We're Dealing with More Pollution
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It's bad not just for the planet but for your complexion. "There are so many pollution particles in the air, especially if you live in an urban area, and they're tiny enough to clog pores and cause inflammation of the skin," says David Bank, M.D., a dermatologist in Mount Kisco, New York. (Air pollution can vary depending on what city you live in.) To rebuff them, apply a moisturizer with SPF every morning, Dr. Bank says. "It will act as a sealant, blocking whatever may be bombarding the skin." If you're afraid that it will make your oily skin too slick, Dr. Bank suggests using an oil-free mattifying formula such as Cetaphil DermaControl Oil Control Moisturizer SPF 30 ($19, drugstores).
A stellar cleansing routine is also key. Deep clean pores with a salicylic-acid cleanser—try Yes to Tomatoes Clear Skin Detoxifying Charcoal Cleanser ($10, walgreens.com)—or up the ante with an oscillating skin brush that flexes pores, dislodging gunk. It's safe to use daily on broken-out skin, as long as you don't press hard; let the bristles do all the work, Dr. Bank says. Try the Clarisonic Mia Fit ($189, clarisonic.com).
Your Clear-Skin Checklist
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The latest ways to curb acne are easy, effective, and sometimes tasty. Work these three new moves into your beauty routine pronto. (And one of the easiest ways to start preventing break outs? Stop sleeping in your makeup!)
Get Calm Creams
Common blemish fighters, like salicylic acid and benzoyl peroxide, are now being combined with calming ingredients to stop inflammation. "Research shows that adding anti-inflammatory botanical agents to OTC acne treatments leads to better results," Dr. Gmyrek says. "These agents also help to prevent postinflammatory hyperpigmentation, which are dark spots that linger for months after your pimples clear." Look for acne treatments that contain soothers such as algae, aloe, ginseng root extract, ginkgo biloba leaf, chamomile, turmeric, licorice, and grapeseed oil. Try Kiehl's Dermatologist Solutions Breakout Control Acne Treatment Facial Lotion ($48, kiehls.com), which contains aloe, and MD Complete Breakout Spot Treatment ($28, drugstores), which has chamomile.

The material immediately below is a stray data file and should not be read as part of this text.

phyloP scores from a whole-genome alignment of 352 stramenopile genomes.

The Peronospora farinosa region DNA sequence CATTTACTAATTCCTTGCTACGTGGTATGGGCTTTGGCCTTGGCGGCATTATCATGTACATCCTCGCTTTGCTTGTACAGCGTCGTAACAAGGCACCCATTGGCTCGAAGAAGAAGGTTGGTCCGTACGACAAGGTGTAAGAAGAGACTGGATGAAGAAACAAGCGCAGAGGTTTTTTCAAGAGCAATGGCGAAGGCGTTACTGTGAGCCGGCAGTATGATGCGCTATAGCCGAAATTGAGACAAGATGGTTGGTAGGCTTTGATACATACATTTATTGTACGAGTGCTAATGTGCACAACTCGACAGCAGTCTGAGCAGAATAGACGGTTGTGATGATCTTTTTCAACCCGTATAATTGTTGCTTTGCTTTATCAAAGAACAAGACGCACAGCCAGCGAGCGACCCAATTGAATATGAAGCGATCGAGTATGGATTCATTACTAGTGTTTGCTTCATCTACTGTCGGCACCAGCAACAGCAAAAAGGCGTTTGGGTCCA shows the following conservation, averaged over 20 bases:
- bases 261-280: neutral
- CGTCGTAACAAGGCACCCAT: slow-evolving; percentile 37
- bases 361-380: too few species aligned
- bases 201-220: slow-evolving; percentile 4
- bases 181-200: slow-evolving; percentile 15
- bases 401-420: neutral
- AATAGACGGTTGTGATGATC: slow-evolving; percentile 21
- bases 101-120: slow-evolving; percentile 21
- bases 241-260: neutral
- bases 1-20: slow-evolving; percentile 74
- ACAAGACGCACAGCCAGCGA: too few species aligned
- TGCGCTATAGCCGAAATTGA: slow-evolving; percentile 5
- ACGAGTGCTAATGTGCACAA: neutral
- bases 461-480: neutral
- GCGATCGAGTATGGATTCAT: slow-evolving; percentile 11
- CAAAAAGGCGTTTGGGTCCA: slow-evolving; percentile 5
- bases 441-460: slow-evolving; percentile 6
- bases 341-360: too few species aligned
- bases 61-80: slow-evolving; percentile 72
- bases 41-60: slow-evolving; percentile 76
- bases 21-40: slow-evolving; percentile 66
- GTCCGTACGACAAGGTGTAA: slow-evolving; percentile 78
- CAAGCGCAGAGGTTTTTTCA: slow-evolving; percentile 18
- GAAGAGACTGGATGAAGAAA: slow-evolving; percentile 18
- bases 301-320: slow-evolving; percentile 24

Research suggests that restoring balance to an unhealthy gut may help reduce acne-triggering inflammation. That's where probiotics, which encourage healthy bacteria, come in, Dr. Engelman says. Get your fill from probiotic-rich foods and drinks, such as yogurt, saur kraut, pickles, kimchi, kombucha, kefir, or miso paste, Dr. Gmyrek suggests. If you want to pop a supplement, experts say to opt for one with a high organism count—30 to 50 billion colony-forming units (CFUs)—and to stick with well-studied strains like lactobacillus. Using probiotics topically may also keep bumps at bay. The theory is that probiotics shield cells from bad bacteria, calm inflammation, and have an antimicrobial effect. Two to try: Skin Authority Beauty Infusion Probiotics for Clarifying ($49, skinauthority.com) and Tula Volume Defense Deep Wrinkle Serum ($98, tula.com).
Supplement Your Skin
If, like clockwork, your skin acts up right around the time you have your period, try taking 100 milligrams of vitamin B6 in the days leading up to and during it. This vitamin reduces the flare-up of breakouts because it prevents an excessive imbalance of the hormones, Dr. Thornfeldt says. Spearmint tea might help too. A study by the American Academy of Dermatology suggests that drinking two cups daily can reduce acne. The minty beverage is not only anti-inflammatory and antibacterial, but has also been shown to block acne-stimulating androgens. In a study done on women with polycystic ovarian syndrome, a condition marked by high androgen levels, women who drank the tea twice a day had significantly lower levels of the male hormones after one month. (Read on for more alternative treatments for adult acne.)